Summary and video of the ISDP Forum After the Trump-Kim Summit – Assessing the Deal
On March 1, 2019, ISDP hosted a public forum entitled “After the Trump-Kim Summit – Assessing the Deal” examining the breakdown in Hanoi and the results which ensued. For the first half of the forum, a keynote presentation was given by Dr. Sang Hyun Lee, Senior Research Fellow at the Sejong Institute, Seoul, and a Visiting Fellow at ISDP. Dr. Lee’s presentation focused on the lead up to the second summit and possible steps to continue dialogue between the U.S. and North Korea after some setback. The presentation was followed by a panel discussion with Dr. Lee alongside Dr. Niklas Swanström, Executive Director of ISDP, Major Gen (ret.) Mats Engman, Distinguished Military Fellow at ISDP, and Dr. Sangsoo Lee, Head of the ISDP Stockholm Korea Centre, and moderated by Dr. Lars Vargö, Distinguished Fellow at ISDP.
During the first segment of his presentation, Dr. Lee highlighted how the heightened optimism leading up to the second summit may have had reduced the urgency for ascertaining a deal. Many observers expected concrete steps towards denuclearization of the Korean Peninsula and further normalization of U.S.-DPRK relations, the positive rhetoric coming from both leaders supported this notion. However, Dr. Lee was not surprised to see their negotiating positions were at loggerheads. The U.S. inclusion of nuclear sites and uranium facilities, which were undisclosed by North Korea (extension of Yongbyon, Yeongjeo-dong etc.), coupled with North Korea’s request for key sanctions to be eased led to both parties leaving without a deal. Despite this disappointing outcome, Dr. Lee viewed it as yet another victory for Chairman Kim because the world must cope with a nuclearized North Korea for the time being. China will also be pleased with the outcome, as their influence over the Korean Peninsula and role in peace talks could see them take the reins from the U.S. if negotiations are to completely deteriorate.
Moving forward, Dr. Lee emphasized that an onus should be placed on the “small deal mentality and not the big deal discussion that followed Singapore (Singapore Summit in May 2018)”, with more realistic expectations providing a platform for tangible progress. Another point of contention for future dialogue between the U.S. and North Korea will be how each nation defines “denuclearization” in the context of the Korean Peninsula. The crux of the U.S. definition is the “Complete, Verifiable, Irreversible, Dismantlement” (CVID) of DPRK facilities and weapon stockpiles, while North Korea believes the U.S. nuclear umbrella, which covers both South Korea and Japan, should also be removed. Moreover, in order to advance the peace process, it is essential for those parties involved in the Korean War to officially end the conflict. From this starting point, Dr. Lee made the point that bilateral negotiations (both U.S.-DPRK and inter-Korean) could become more effective, and possibly lead to international endorsement and a multilateral security mechanism to assist in the denuclearization of North Korea.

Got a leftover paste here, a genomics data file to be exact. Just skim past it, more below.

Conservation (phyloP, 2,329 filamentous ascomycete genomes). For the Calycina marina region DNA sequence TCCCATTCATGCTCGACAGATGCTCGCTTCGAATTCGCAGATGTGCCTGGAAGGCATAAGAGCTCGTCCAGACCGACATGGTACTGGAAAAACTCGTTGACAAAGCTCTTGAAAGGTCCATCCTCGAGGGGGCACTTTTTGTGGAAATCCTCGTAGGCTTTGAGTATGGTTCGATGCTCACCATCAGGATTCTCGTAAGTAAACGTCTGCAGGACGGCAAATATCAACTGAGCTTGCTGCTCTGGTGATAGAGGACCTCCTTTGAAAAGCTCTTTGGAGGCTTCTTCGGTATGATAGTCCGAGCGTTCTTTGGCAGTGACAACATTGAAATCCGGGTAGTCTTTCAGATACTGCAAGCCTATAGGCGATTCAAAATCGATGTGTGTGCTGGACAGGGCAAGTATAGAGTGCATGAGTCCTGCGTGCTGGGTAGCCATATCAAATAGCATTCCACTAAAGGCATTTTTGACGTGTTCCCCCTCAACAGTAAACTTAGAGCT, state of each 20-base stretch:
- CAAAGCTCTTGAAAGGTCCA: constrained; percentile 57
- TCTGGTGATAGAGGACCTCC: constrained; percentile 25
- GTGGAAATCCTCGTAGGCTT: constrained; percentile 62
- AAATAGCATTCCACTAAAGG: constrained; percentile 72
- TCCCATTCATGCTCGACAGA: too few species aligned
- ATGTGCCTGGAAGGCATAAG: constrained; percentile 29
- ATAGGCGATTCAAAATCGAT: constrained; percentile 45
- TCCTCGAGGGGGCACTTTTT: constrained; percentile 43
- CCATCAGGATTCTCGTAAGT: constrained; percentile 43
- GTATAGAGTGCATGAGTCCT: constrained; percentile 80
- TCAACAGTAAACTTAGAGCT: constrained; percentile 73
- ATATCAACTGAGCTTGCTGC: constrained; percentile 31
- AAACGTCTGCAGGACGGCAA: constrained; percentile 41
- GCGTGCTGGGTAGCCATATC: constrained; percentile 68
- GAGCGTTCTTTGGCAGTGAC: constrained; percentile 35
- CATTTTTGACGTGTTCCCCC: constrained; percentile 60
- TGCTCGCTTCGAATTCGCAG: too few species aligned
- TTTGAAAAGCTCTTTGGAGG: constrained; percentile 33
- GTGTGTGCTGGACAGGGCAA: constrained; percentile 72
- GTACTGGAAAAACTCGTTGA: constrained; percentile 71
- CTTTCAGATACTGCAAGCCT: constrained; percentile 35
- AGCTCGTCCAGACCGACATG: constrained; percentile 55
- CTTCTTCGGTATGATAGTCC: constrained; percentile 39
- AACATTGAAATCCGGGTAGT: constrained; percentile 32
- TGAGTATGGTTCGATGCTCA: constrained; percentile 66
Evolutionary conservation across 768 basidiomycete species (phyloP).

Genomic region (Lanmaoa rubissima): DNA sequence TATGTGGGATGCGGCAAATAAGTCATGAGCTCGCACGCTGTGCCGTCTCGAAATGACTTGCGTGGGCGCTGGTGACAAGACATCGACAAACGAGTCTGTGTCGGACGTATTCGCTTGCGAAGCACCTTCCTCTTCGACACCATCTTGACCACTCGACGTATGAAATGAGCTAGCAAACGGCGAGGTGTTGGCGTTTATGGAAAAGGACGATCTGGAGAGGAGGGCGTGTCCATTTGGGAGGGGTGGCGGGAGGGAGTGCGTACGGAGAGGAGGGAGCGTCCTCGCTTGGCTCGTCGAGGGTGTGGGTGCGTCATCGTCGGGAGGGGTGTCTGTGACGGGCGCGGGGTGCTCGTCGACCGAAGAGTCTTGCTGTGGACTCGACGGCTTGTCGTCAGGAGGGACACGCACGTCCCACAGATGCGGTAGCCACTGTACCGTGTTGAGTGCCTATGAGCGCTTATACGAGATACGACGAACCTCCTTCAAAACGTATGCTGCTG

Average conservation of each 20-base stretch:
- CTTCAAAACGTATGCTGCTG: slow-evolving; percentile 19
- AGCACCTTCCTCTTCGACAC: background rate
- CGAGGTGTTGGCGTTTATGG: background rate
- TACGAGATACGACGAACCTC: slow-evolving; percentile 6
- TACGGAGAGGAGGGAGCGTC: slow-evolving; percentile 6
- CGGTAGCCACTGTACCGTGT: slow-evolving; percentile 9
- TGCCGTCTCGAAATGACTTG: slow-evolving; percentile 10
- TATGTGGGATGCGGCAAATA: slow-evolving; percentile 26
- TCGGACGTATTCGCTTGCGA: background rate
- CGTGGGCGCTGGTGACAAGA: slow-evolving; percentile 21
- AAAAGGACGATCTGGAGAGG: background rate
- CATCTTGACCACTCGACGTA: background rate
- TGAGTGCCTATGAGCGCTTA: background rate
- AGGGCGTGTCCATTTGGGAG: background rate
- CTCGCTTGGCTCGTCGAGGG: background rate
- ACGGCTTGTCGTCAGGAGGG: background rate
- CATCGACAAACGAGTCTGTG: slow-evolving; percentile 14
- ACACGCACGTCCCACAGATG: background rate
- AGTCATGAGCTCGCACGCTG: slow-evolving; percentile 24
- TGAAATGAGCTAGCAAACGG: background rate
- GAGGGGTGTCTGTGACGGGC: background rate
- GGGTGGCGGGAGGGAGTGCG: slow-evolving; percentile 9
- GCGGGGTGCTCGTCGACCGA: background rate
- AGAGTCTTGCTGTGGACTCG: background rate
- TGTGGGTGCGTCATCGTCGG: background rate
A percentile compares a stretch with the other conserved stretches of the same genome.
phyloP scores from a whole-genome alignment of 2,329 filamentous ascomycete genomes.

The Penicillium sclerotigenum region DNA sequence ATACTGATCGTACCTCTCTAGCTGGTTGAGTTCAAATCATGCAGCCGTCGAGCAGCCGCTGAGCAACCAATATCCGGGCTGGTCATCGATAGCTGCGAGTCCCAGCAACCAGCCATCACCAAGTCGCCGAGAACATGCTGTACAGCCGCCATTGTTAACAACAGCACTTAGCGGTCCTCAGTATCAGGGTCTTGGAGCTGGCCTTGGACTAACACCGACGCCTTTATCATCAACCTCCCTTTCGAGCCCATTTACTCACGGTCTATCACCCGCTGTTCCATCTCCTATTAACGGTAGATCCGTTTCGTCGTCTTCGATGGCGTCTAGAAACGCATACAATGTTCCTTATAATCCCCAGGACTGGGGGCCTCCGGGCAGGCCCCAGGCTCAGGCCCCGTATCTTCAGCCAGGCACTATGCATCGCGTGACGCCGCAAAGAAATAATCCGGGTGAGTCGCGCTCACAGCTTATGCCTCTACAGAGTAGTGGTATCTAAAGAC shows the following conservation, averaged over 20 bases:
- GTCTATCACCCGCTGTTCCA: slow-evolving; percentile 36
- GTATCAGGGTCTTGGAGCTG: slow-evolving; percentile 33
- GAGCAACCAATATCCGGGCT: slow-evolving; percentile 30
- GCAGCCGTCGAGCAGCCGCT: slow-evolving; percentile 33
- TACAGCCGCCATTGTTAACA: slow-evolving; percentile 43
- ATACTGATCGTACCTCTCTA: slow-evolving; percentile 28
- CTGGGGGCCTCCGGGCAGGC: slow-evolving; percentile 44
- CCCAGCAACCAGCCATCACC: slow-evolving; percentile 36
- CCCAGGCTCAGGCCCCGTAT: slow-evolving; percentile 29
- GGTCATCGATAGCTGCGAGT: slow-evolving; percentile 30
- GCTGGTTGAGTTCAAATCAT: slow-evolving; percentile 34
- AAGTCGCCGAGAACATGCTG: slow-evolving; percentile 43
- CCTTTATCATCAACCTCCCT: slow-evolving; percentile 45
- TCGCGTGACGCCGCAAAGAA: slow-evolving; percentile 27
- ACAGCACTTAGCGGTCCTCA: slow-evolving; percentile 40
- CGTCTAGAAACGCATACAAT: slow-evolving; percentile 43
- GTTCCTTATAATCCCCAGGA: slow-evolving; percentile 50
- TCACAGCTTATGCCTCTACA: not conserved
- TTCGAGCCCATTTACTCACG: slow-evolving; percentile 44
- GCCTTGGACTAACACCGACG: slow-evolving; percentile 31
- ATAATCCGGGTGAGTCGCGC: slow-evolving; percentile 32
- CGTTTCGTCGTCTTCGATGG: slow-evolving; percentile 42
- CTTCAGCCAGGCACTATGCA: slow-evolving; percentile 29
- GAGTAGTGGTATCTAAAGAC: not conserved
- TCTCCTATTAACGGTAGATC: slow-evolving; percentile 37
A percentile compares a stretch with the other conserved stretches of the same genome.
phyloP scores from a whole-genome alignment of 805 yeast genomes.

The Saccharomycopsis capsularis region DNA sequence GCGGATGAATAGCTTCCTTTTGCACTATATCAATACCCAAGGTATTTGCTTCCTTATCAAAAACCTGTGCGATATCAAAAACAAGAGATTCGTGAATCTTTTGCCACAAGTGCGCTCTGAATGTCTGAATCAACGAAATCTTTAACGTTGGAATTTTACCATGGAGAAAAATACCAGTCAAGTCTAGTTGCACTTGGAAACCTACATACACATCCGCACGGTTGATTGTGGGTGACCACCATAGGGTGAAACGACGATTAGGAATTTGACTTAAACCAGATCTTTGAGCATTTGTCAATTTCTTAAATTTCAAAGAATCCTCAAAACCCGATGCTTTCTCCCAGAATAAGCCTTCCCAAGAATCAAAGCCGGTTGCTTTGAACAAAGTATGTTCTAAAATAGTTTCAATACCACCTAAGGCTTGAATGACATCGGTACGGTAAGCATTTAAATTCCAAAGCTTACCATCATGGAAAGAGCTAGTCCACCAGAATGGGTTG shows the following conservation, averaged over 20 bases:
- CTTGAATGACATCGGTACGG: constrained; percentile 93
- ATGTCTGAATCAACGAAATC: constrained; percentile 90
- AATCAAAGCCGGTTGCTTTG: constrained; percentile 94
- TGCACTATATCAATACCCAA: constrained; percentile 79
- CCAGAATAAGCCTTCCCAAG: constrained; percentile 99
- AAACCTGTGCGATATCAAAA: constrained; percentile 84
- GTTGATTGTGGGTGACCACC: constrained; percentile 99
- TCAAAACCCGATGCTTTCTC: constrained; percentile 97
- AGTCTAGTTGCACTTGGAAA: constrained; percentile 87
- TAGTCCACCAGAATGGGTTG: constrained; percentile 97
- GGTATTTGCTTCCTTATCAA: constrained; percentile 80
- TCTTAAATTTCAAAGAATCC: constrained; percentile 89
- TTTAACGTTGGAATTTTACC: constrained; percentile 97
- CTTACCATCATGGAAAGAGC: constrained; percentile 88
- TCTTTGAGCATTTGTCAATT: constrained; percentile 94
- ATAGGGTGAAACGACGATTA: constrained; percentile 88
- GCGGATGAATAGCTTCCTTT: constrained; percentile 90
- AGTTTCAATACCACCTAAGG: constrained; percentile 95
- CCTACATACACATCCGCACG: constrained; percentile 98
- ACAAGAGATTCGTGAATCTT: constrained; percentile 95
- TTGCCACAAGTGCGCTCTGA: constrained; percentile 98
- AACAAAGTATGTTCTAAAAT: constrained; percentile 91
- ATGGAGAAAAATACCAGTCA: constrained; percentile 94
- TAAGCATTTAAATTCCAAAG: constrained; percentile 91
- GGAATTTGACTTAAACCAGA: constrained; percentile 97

Following Dr. Lee’s presentation, the panel discussion sought to dissect the Hanoi Summit, and how, if at all, the negotiating positions have changed. All four panelists concurred that the outcome of the dialogue was disappointing, but that no-deal was better than a bad deal. They also agreed that the “biggest loser” of the second Trump-Kim summit was President Moon Jae-In of South Korea, as the peace process, he had so strongly advocated for, will surely stall. With U.S. elections on the horizon, and President Moon already two years into his single five year term, the window of opportunity to significantly advance peace talks is growing narrower. Dr. Niklas Swanström pointed out that China has made significant gains as a result of the Hanoi dialogue, as the upcoming U.S. – China talks will be “dictated by China as Trump needs to return home with a foreign policy victory to aid his domestic reelection campaign”.
When questioned about multilateral talks (I.E: Six Party), and whether they could offer a new dimension to the bilateral negotiations, all the panelists thought they would be ineffective at the current stage of discussion. Instead, all believed there will be a pause in progress between the U.S. and North Korea, however, Dr. Sangsoo Lee insisted some working-level talks “must continue” in order to maintain a level of momentum until the next high-level meeting.
Asked whether joint U.S.-ROK exercises will resume in the near future, Major Gen Mats Engman said it is a “likely possibility”, although they will be a fraction of their normal scale. While this may be seen as a risk of reescalation, Major Gen. Engman believed the U.S. must maintain its military readiness in order to validate its troop deployment in the region to the host nations (Japan and South Korea).
In conclusion, the consensus was that both Chairman Kim and President Trump approached the second summit with inflated expectations and no clear path towards obtaining their goals. In his closing remarks, Dr. Sang Hyun Lee cited the positive North Korean media coverage of the Hanoi summit as a promising sign that dialogue will continue, which hopefully will yield substantial progress towards the peace process and denuclearization on the Korean Peninsula.
ISDP would like to thank Dr. Sang Hyun Lee, the panelists, and the members of the audience for participating in the discussion.